N RAMANLAL AND CO Vs. KIRCHAND SUNDERJI OF MORBI
LAWS(GJH)-1960-10-3
HIGH COURT OF GUJARAT
Decided on October 03,1960

N.RAMANLAL AND COMPANY Appellant
VERSUS
KIRCHAND SUNDERJI Respondents


Referred Judgements :-

INDIRA SOHANLAL V. CUSTODIAN OF EVACUEE PROPERTIES DELHI AND OTHERS. [DISTINGUISHED]
FRYER V. MORLAND [REFERRED]
COLONIAL SUGAR REFINING CO. V. IRVING [REFERRED]
MULLINS V. SURREY TREASURER [REFERRED]
MCLAUGHIN V. WEST GATH [REFERRED]
HOUGH V. WIDDUS [REFERRED]
NAGENDRANATH BOSE V. MAN MOHAN SINGH ROY [REFERRED]
SHANKAR MARUTI V. BHAGWANT GUNAJI [REFERRED]
SAWALDAS MADHAVDAS V. ARTI COTTON MILLS LTD. [REFERRED]
EOOSEIN EASAM DADA INDIA LIMITED VS. STATE OF MADHYA PRADESH [REFERRED]
GARIKAPATI VEERAYA VS. N SUBBIAH CHOUDHRY [REFERRED]



Cited Judgements :-

C N BROS VS. COMMISSIONER OF INCOME TAX AHMEDABAD [LAWS(GJH)-1961-1-2] [REFERRED]


JUDGEMENT

J. M. SHELAT - (1.)The question that falls for determination is whether the appellants who were the defendants in the suit and who filed this appeal on 19/12/1959 that is after the new Act came into force are liable to pay Court-fees under the old Act or under the new Act?
(2.)The preamble to the new Act recites that the Act was passed with the object of consolidating and amending the law relating to the fees except those falling under entries 77 and 96 of list I in the Seventh Schedule to the Constitution. The principal difference between the old Act and the new Act is the new scale of fees provided in the ad valorem fees and the withdrawal of the maximum of Rs. 12 500 thereunder in the old Act and the substitution in its place of unlimited fees chargeable under the last sub-clause of clause (1) of Schedule I of the Act. It is not in dispute that the present memorandum of appeal is a document falling under clause (1) of the first schedule and if the new Act were to apply to it the fees chargeable of it would be Rs. 1240/according to the higher scale now provided.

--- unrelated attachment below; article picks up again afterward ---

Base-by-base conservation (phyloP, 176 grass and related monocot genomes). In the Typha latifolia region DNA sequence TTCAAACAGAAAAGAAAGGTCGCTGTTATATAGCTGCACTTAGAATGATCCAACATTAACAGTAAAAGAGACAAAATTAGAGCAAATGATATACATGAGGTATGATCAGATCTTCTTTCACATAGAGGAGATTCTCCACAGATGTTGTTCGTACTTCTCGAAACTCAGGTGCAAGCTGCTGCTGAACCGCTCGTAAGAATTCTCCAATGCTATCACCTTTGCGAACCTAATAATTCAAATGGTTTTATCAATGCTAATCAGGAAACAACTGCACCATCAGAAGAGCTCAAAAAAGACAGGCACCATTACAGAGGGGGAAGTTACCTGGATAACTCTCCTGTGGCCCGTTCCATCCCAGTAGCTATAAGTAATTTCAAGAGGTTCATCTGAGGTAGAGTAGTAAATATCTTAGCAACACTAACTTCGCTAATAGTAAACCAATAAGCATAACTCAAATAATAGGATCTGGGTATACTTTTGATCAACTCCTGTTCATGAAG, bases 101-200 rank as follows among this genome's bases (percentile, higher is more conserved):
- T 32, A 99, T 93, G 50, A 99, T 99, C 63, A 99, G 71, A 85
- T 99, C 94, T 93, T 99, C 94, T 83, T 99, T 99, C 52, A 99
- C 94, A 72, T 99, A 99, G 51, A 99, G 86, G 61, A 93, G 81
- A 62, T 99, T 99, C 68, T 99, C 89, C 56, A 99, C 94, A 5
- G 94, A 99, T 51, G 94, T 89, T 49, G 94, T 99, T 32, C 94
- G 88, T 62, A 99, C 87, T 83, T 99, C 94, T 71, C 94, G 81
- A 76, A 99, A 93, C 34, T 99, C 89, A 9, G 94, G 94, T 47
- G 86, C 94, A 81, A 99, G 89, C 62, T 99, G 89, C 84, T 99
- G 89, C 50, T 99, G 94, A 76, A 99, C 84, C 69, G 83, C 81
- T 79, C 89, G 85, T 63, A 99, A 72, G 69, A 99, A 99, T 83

(3.)Section 5(1) creates a disability against a document on which proper fees are not paid for by providing that no document of any of the kinds specified as chargeable in the fact or second schedule to the Act annexed shall be filed exhibited or received in any Court of Justice...unless in respect of such document there has been paid a fee of an amount not less than that indicated by either of the said schedules as the proper fee for such document. The memorandum of appeal being a document falling under clause(1) of the first schedule it is liable to be charged with the ad valorem fees specified therein. It may be observed that section 5 falls under Chapter III which is headed Computation of Fees. Sub-clauses (2) and (3) provide for a machinery when a difference of opinion arises between a suitor or his pleader on the one hand and the officer whose duty it is to see that proper fees are paid under the Act on the other. Chapter VI then deals with the mode of levying fees. Section 36 in Chapter VI provides that all fees shall be charged and collected under this Act at the rate in force on the date on which the document chargeable to court-fees is or was presented. The section thus provides that whenever a document is presented the fees which shall be charged and collected under this Act shall be at the rate in force on the date on which such document is or was presented. The inclusion of this provision in the Act seems to have been thought necessary in view of two other sections in the Act. Section 40 provides that no document which requires to bear a stamp under this Act shall be of any validity unless and until it is properly stamped. It also provides that if any such document is through mistake or inadvertence received filed or used in any court without being property stamped the presiding Judge may order such document to be stamped as directed by him and upon that being done the same shall be as valid as if it was properly stamped in the first instance. This section explains why in section 36 the words was presented occur. Thus if a document was presented but through mistake or inadvertence was not properly stamped at the rate in force on the date of its presentation the presiding Judge can call upon such document to be stamped at the rate in force when it was presented. Ordinarily when the Legislature had already provided in section 5 and the two schedules both the liability for payment of court-fees as also the extent of that liability there would no longer be any necessity of again laying down the rate of fees at which the chargeable documents are to be stamped. It became necessary however to insert section 36 because of section 46 being in the Act which enables the State Government to reduce or to remit from time to time all or any of the fees mentioned in the two schedules. This powers to vary the rates though only by way of reduction or remission in whole or in part appears to have made the Legislature to enact in section 36 that the fees to be charged and collected under section 5 and the two schedules shall be at the rate in force on the date when the document chargeable thereunder is or was presented. In the light of these two sections section 36 cannot be regarded as argued by the learned Advocate General as a section simplicitor for the levying of court-fees under the new scale whenever a document is presented after the Act comes into force. The object of enacting section 36 was to lay down that court-fees shall be charged at the rate in force from time to time in accordance with section 5 the two schedules and also in accordance with such charges that may be made by the State Government under the power conferred upon them by section 46 of the Act. From a reading of sections 5 36 and 46 it is thus clear that the court-fees payable under the Act of 1959 are those prescribed in the two schedules at the rate existing on the day when a document was presented depending upon whether there was any reduction thereunder or remission thereof at any particular time. Hence section 36 uses words at the rate in force on the date on which the document chargeable to court-fees is or was presented. But for section 46 there apparently was no necessity of section 36 in the Act. No doubt such a power to educe or remit was given to the appropriate Government under section 35 of the Act of 1870 But the Legislature had not then thought fit to incorporate a section similar to the present section 36 though there was section 25 in the earlier Act which said that all fees referred to in section 3 or chargeable under this Act (Italics are mine) shall be collected by stamps.